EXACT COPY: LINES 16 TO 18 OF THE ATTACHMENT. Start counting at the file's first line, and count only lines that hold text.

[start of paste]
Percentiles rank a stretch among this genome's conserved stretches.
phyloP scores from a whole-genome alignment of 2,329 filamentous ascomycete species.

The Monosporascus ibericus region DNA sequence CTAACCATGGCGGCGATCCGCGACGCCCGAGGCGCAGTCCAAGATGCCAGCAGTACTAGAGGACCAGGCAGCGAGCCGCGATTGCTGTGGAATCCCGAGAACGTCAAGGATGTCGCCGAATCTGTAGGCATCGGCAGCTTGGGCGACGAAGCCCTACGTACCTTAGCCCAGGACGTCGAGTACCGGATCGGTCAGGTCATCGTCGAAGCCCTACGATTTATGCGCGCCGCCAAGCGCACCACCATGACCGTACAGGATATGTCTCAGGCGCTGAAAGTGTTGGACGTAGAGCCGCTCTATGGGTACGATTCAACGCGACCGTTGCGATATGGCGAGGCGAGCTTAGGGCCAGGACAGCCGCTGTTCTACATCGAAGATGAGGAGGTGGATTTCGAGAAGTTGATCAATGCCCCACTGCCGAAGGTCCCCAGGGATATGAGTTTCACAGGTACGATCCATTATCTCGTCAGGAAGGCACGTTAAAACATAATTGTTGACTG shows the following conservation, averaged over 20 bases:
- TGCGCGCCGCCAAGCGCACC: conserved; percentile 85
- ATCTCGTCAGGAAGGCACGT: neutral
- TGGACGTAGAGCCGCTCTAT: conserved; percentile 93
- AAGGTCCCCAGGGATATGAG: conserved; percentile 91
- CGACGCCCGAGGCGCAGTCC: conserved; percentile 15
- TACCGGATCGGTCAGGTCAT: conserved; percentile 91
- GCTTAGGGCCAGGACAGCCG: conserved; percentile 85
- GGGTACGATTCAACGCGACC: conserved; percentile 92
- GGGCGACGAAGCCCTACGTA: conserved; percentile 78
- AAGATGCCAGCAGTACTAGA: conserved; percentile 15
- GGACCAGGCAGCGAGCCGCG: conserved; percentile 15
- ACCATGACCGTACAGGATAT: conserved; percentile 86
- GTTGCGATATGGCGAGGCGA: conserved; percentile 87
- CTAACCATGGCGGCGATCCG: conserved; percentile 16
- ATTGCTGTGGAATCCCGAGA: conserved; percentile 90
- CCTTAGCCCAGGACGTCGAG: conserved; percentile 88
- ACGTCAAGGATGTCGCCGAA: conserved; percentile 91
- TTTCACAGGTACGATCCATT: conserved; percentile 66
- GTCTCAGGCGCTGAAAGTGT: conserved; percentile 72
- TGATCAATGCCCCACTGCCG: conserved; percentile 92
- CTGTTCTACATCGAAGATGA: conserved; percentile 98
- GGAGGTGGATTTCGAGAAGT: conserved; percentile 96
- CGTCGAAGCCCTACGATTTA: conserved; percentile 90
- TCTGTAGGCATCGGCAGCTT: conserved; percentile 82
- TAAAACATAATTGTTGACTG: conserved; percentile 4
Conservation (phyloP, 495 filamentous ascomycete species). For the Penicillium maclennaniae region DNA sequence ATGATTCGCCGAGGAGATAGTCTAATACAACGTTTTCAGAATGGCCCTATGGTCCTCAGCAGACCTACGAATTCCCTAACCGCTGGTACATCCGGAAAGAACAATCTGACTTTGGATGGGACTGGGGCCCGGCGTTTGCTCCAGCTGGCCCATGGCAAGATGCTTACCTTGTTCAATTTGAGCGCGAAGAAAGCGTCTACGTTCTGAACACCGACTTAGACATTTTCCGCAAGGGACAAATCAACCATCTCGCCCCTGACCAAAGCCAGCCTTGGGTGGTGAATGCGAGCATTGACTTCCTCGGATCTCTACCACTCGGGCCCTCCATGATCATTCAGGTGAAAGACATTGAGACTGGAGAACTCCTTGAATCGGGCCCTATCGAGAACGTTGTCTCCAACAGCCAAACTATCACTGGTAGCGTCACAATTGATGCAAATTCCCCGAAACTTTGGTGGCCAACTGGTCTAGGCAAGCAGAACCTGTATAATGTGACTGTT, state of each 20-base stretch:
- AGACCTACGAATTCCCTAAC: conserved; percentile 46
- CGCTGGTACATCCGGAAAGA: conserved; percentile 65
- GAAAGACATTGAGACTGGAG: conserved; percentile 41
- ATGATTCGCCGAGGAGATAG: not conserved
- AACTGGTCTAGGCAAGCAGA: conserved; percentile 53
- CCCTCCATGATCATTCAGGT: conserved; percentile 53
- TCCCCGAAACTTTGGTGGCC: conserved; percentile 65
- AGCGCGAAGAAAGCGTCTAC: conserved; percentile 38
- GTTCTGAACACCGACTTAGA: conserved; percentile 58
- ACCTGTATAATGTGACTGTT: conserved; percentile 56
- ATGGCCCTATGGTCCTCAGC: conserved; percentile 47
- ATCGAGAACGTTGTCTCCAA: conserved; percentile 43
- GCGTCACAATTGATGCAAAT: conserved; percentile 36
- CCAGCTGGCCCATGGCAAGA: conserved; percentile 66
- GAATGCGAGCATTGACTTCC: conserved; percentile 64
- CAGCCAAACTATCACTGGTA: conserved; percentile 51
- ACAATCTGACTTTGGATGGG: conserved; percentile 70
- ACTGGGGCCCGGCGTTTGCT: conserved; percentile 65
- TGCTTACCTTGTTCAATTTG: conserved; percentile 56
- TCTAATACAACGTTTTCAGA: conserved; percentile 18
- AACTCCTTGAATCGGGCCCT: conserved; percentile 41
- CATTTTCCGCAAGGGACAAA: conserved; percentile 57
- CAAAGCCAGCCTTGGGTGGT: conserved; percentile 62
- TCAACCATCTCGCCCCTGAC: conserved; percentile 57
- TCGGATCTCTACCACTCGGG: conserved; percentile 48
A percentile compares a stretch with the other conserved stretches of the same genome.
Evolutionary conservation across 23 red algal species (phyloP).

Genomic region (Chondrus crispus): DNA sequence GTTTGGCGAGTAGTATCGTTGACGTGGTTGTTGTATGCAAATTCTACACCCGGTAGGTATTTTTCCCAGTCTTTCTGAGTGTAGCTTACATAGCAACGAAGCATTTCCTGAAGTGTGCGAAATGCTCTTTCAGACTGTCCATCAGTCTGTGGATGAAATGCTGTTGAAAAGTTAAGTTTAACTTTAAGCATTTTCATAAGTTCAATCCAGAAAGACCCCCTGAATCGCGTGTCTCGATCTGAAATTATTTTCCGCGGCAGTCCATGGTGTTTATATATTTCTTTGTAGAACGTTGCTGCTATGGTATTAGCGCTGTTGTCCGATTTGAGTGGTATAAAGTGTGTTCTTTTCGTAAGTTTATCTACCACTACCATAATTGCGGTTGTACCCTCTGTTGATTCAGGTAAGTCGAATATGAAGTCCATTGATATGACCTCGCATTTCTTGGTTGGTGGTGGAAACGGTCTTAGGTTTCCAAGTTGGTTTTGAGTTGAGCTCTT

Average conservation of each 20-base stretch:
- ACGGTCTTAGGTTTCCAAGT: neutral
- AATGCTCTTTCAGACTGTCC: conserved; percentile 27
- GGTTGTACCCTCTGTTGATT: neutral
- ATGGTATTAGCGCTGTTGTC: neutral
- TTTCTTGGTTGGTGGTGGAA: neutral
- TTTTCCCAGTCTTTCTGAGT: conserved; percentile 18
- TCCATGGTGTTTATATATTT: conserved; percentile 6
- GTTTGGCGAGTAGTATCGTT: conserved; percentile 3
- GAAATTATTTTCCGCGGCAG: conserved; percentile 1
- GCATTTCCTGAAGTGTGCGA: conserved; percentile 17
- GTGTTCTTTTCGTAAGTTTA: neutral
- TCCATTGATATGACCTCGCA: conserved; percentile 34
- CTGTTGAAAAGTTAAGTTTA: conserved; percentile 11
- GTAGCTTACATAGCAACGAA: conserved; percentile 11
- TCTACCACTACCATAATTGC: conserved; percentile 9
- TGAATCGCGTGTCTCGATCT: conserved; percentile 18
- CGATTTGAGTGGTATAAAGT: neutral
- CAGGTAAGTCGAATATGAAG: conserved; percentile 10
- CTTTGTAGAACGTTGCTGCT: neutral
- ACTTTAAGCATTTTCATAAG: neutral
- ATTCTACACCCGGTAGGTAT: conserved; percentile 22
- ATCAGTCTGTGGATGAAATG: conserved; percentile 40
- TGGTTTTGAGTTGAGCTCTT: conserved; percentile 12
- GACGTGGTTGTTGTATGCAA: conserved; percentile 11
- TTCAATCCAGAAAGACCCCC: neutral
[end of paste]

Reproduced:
- GTTGCGATATGGCGAGGCGA: conserved; percentile 87
- CTAACCATGGCGGCGATCCG: conserved; percentile 16
- ATTGCTGTGGAATCCCGAGA: conserved; percentile 90